Misty mountains and volcanoes rise up from the sea, whales breach offshore, and that hang-loose Hawaiian vibe is present everywhere -- from ramshackle surf towns to even the most lavish hotels. There's simply so much to do here: Get your adrenaline flowing by riding the waves on Oahu, take a scenic hike along the Na Pali Coast of Kauai, or kick back just about anywhere on the beach.
Black lava rocks jut out from this sandy nook on the island's southwest coast to create a lagoon of calm azure water. Bring a beach chair, set it in the shallow surf, and let the gentle waves wash over your feet. From your perch you can see Kahoolawe, an uninhabited island that locals are fighting to preserve.
How to get there: Drive south along the west-coast section of State Highway 31, passing through Kihei and Wailea-Makena. Secret Beach is just south of Makena State Park.
If you're craving some R&R, Molokai -- one of the most untouched Hawaiian Islands -- is just the ticket. And as far as beaches go, Papohaku, located on the west coast, is its crown jewel, a sublime white-sand beauty that seems to go on for days. The swells can be epic at times, so take care if you decide to take a dip.
How to get there: Follow Mauna Loa Highway (Hwy 460) due west, then take a right onto Kailua Koi Road, which will lead you to the coast.
White-sand beaches, though beautiful, are common in Hawaii. For a change of pace, seek out this southeastern spot where the sand comes in a striking shade of black thanks to lava-rock fragments. Even cooler? In the afternoons, green sea turtles belly up along the shoreline to catch some rays.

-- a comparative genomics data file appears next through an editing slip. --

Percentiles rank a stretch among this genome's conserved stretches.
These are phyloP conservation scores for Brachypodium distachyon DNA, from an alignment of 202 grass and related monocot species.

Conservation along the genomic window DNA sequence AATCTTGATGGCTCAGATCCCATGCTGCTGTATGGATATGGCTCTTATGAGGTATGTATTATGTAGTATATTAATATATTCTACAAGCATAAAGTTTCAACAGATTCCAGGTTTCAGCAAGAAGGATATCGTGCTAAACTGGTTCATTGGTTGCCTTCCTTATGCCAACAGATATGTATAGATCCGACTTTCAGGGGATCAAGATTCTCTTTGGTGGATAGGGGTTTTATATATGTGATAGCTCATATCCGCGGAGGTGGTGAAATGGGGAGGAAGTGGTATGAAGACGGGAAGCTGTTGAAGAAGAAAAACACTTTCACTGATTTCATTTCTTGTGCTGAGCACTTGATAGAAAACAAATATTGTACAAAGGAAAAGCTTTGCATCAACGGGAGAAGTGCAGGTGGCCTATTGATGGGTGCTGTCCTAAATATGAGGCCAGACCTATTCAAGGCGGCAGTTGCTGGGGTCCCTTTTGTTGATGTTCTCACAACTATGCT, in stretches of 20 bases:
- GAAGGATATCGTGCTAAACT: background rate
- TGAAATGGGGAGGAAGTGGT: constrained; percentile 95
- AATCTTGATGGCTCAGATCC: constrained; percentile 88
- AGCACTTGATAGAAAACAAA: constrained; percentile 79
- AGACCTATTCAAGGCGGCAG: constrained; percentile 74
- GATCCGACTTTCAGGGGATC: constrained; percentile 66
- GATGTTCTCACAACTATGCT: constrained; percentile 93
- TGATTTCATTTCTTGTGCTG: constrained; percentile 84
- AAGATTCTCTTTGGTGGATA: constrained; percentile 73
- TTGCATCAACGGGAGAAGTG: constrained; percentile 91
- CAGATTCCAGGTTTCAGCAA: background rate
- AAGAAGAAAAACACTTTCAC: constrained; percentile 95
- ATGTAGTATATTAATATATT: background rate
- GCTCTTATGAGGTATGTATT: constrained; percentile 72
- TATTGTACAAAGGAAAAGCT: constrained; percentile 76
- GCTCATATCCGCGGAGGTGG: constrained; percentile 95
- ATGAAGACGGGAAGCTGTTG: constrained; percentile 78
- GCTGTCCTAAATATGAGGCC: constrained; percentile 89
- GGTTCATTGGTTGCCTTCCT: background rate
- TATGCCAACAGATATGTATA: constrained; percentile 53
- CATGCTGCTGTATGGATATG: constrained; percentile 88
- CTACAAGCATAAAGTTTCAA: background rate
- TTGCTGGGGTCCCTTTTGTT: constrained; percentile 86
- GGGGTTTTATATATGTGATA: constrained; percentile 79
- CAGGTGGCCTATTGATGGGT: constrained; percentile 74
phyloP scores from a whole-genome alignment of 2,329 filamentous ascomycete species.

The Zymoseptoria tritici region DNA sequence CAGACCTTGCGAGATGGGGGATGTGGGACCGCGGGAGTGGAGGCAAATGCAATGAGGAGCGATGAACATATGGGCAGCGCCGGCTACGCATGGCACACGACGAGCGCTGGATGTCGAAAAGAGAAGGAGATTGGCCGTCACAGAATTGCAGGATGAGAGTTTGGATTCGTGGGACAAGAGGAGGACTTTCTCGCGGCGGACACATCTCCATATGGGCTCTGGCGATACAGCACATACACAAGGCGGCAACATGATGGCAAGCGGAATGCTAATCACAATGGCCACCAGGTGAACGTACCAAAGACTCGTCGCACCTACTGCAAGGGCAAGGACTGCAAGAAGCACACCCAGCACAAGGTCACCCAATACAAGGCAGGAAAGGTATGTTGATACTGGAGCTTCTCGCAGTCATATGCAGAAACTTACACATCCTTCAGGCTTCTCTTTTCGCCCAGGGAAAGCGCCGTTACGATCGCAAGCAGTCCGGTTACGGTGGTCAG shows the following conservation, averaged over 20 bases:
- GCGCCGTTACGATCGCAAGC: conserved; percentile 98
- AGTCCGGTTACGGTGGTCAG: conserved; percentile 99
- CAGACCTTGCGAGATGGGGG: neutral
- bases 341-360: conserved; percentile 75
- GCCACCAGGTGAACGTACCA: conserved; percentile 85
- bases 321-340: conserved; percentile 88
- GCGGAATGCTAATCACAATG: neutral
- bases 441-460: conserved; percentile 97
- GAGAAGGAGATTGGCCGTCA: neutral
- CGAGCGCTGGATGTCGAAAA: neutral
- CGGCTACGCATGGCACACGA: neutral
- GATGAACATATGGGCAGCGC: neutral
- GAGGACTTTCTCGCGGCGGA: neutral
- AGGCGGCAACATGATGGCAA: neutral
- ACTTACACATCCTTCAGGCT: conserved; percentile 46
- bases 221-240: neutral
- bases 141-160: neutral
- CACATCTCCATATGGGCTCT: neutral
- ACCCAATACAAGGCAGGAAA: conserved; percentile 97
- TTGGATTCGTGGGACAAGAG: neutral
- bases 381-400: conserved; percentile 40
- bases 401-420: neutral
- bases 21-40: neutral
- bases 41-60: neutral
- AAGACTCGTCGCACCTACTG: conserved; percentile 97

How to get there: Head east of Mamalahoa Highway (Hwy 11), between Hawaii Volcanoes National Park and the town of Naalehu.
Oahu is by far Hawaii's most popular island, but secluded Malaekahana is worlds away from the high-rises of Waikiki Beach. Turquoise water laps the sandy shore, and an uninhabited island with three more beaches sits right offshore -- close enough to wade to.
How to get there: Drive north along the east coast on Kamehameha Highway (Hwy 83). Go 0.6 miles past the town of Laie; the beach will be on your right.
This half-moon spit of sand (its name means "lei-shaped") is the stuff of dreams. It stretches for two uninterrupted miles along the north coast and has bright-blue water and a picturesque pier. The green peaks of nearby mountains provide a spectacular backdrop. Come here to fish alongside the locals, catch waves, or do nothing but enjoy the scenery.
How to get there: Follow Kuhio Highway (Hwy 560) west along the north coast. Pass Princeville, cross the Hanalei Bridge, then take a right on Aku Road and another right on Weke Road.
Though this north-coast stunner sits dramatically at the foot of the Waianae Mountain Range, it's most loved for what's under the sea: a gorgeous reef full of parrotfish, wrasse, and even reef sharks. Bring your snorkel gear!
How to get there: Drive west along the north coast on Kuhio Highway (Hwy 560). Go 1.1 miles past the Hanalei Colony Resort, and there you'll find the beach.
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